There’s nothing quite like the pleasure of growing, harvesting and eating your own vegetables. Absolutely nothing can be fresher than vegetables that you grow yourself. My family always had a small garden and we grew tomatoes and peppers, some lettuce and eggplant. This year we added green beans to our list of vegetables. My husband and I love them and I found them a “snap” to grow, freeze and cook.
We decided on a pole variety of green beans for our garden. Pole green bean varieties produce for a longer season than do bush varieties. We grew the variety of pole beans called Kentucky Wonder. It was our first year and we were pleased with the amount of harvest that we had from this particular bean. I think that next year we’ll try a colored bean, but I wanted to grow Kentucky Wonder this year as they remind me of fresh green beans we had as kids. All colored green beans, ones that are gold or yellow or purple, have the same taste as green beans.
When we harvested the beans I froze what I couldn’t cook within a few days. I found that freezing worked well for me. It was easy as all it required was a pot to boil water, a bowl of ice water and freezer bags. We have quite a few string beans in the freezer now, more than enough to last us through for several months. Perhaps next year I’ll consider canning them. Where frozen green beans are good up to 18 months some experts say that properly canned green beans last up to five years (due to the fact that they are low-acid) although I don’t think I’d want to eat them if they’re that old. Canning is relatively simple but requires a lot more equipment than freezing does.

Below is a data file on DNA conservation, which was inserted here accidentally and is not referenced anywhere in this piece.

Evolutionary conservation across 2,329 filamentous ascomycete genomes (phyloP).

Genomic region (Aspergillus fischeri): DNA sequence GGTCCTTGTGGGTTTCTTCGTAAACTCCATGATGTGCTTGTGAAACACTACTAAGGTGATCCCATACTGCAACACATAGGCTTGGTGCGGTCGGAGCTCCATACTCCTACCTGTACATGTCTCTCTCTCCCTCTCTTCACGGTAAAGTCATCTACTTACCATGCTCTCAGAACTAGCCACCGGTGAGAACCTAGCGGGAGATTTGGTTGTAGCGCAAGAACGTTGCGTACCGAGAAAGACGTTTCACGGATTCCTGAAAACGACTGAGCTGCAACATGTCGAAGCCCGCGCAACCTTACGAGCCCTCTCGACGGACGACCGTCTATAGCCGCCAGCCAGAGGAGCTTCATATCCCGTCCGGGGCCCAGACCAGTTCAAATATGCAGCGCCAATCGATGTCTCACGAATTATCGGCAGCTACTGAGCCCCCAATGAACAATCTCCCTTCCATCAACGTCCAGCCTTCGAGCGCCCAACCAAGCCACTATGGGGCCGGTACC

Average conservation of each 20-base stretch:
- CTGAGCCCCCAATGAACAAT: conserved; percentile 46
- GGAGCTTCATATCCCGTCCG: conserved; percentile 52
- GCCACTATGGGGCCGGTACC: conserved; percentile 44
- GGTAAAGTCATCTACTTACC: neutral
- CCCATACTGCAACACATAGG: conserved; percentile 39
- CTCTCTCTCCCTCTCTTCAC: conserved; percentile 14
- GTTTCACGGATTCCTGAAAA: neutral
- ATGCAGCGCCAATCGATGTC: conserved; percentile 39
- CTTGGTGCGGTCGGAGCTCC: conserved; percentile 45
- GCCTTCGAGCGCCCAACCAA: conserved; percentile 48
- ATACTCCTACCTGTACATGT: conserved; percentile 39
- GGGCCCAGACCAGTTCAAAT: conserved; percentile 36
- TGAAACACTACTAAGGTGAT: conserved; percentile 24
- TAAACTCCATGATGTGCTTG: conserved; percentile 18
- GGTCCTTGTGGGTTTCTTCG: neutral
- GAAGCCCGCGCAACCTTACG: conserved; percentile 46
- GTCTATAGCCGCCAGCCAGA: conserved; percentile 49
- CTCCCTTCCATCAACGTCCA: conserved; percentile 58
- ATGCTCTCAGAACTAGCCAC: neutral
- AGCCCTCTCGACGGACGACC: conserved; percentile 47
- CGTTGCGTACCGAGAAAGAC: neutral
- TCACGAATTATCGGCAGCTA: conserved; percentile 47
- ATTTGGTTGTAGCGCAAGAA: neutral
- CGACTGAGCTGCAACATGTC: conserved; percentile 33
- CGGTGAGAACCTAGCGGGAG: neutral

Of course the best thing about growing your own green beans is eating them. My husband’s favorite green bean recipe is very simple, they’re boiled in chicken stock. Boiled, boiled and boiled. Most “gourmets” will tell you not to overcook green beans. This recipe simmers the beans for at least 45 minutes. I drain them add butter, salt and pepper to taste. I don’t think that I’ll be using any of my frozen green beans in the Thanksgiving green bean casserole though. Store bought canned or frozen string beans work just fine in that recipe. I’ll save my home grown green beans for recipes where they’ll really shine through.